Saturday July 15 — It is not me they should be worrying about, my friends from countries around the world who have been calling since Wednesday; after all I live in one of the safest areas of this country, next to embassies and prime ministers. I have water and electricity and, above all, the Internet. If they are to worry, they are to think of the tens of people I am calling everyday. People in the south of Lebanon who are under the shelling, and isolated from the rest of the country. If I am to share a diary I will not share mine, but that of my friend Mohammed and his family. There have been forty people in Mohammed’s two bedroom house since Thursday. Along with his wife and his twin boys are his brothers and sisters, their children and their 70-year-old mother. Their village has been attacked and is relatively unsafe.
Unfortunately, the place they are staying at now is not any safer. They are in Al-Hosh, a suburb of the city of Tyre. Yesterday night a gas station, hundreds of meters away, was bombed and they have been hearing the shelling all day today. They have no electricity. The generators, already present in most regions of the country, are running out of fuel as the roads to the south are all destroyed now. Water, which should reach the houses through electric pumps, is now scarce due to the electrical blackout.
The family feels isolated. The road back to their village was already destroyed, as were the roads to other regions of the country.
“It is like we are living on the margins of life. Things might happen here and nobody would know,” Mohammed tells me. We talk about Naim, a kid we both knew from a Zibqine, a lovely village shouth of Tyre. He died on Thursday along with 11 other members of his family when their home was bombed. Some of the bodies might still be under the rubble.
“Basseeta”, he says, literally meaning “it is simple” or “not a problem”, and I ask how can he say something like this, while his family is under siege and threat. He says it to continue, expecting that if anything happens to him and his family, the world — as with Naim — would also see it as a minimal event.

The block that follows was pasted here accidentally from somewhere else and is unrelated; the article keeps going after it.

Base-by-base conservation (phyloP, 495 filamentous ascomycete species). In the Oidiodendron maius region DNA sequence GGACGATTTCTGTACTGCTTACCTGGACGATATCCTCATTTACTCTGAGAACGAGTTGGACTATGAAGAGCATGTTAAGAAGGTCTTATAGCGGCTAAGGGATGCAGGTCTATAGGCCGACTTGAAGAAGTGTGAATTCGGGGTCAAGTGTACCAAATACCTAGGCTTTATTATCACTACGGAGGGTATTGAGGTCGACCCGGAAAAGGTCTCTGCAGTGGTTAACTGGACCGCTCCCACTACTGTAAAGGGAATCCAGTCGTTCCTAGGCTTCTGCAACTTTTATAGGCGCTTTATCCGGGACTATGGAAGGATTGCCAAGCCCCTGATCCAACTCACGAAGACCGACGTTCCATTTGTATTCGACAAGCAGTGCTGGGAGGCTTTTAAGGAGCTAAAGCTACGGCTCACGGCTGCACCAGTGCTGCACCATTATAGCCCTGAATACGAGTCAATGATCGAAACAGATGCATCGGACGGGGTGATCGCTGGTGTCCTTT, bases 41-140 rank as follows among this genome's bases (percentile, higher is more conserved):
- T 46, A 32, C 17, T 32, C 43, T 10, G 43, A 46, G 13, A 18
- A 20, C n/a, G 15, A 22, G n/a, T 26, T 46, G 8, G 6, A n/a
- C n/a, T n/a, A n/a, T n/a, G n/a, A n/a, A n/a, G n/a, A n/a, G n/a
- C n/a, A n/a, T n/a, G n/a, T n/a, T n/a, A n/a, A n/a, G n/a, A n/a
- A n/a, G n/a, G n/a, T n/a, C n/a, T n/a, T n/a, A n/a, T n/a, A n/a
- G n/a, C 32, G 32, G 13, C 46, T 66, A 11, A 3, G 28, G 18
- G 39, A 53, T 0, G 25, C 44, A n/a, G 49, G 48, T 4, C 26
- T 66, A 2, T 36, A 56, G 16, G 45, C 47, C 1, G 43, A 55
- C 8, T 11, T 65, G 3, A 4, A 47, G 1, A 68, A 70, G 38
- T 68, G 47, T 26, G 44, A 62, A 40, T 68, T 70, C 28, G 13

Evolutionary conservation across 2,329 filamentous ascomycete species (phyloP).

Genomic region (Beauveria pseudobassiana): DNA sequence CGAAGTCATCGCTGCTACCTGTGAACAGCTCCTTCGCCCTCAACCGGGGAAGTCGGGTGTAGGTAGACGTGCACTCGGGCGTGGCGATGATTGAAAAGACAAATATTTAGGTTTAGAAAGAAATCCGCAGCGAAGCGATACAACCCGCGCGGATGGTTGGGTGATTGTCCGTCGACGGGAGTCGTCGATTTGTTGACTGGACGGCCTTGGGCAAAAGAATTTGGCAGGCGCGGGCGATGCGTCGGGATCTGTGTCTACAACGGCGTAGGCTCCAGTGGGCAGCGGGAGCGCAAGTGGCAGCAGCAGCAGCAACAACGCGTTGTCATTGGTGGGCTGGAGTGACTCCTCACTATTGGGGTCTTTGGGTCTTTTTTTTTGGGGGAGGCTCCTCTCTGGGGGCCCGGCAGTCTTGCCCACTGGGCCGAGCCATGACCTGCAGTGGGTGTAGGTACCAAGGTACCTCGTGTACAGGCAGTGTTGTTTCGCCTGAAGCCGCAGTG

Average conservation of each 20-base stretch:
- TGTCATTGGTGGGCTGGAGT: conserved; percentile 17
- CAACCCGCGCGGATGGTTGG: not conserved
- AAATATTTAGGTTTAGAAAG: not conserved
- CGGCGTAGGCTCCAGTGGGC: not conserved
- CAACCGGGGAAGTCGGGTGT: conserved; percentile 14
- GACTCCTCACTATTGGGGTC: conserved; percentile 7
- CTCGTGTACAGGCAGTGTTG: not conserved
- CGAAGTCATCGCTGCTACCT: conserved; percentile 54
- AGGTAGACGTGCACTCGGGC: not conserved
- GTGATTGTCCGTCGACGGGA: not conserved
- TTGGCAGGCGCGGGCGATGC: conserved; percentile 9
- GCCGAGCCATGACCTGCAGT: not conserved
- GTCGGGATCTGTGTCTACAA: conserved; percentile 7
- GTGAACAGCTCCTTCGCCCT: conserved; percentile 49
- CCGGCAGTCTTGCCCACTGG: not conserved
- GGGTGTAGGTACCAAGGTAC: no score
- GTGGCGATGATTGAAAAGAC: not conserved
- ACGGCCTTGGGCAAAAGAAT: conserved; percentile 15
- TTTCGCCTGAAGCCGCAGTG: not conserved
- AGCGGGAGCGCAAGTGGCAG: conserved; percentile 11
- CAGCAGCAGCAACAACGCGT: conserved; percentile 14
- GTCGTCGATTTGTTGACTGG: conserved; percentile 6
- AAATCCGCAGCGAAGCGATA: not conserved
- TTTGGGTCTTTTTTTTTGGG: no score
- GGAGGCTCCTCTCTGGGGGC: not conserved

“We know the story too well, we lived it so many times” he tells me, “but this time I feel it differently. Yesterday, watching my children in their sleep, I was overwhelmed by the feeling of helplessness. How can I protect them? They are three-and-a-half years old, and I thought they were saved from the life we lived.”
“I am scared of the possibility of running out of supplies, of gas, water and food for them. They are agitated, trapped in the house with 38 other people for three days. What scares me too is that they are acquiring, too early, knowledge I wanted to shield them from.”
“Yesterday, on the phone with their uncle in Germany, they asked for a tank, like the one the Israelis have, as a present on his next trip to Lebanon. It chokes me up.”
“When I was kid I asked for plastic guns as a gift. We played ‘war’ in the living room, with cushions as our sandbags. This was a game they never played and I was hoping they would never learn. Yet, unfortunately, it seems I am not their only tutor.”
Muzna Al-Masri is a human rights education activist in Beirut with an MA in Conflict transformation and peacebuilding. For over 10 years Muzna has been working on development and human rights projects in the MENA region, of which four years were spent working in youth and community development in South Lebanon.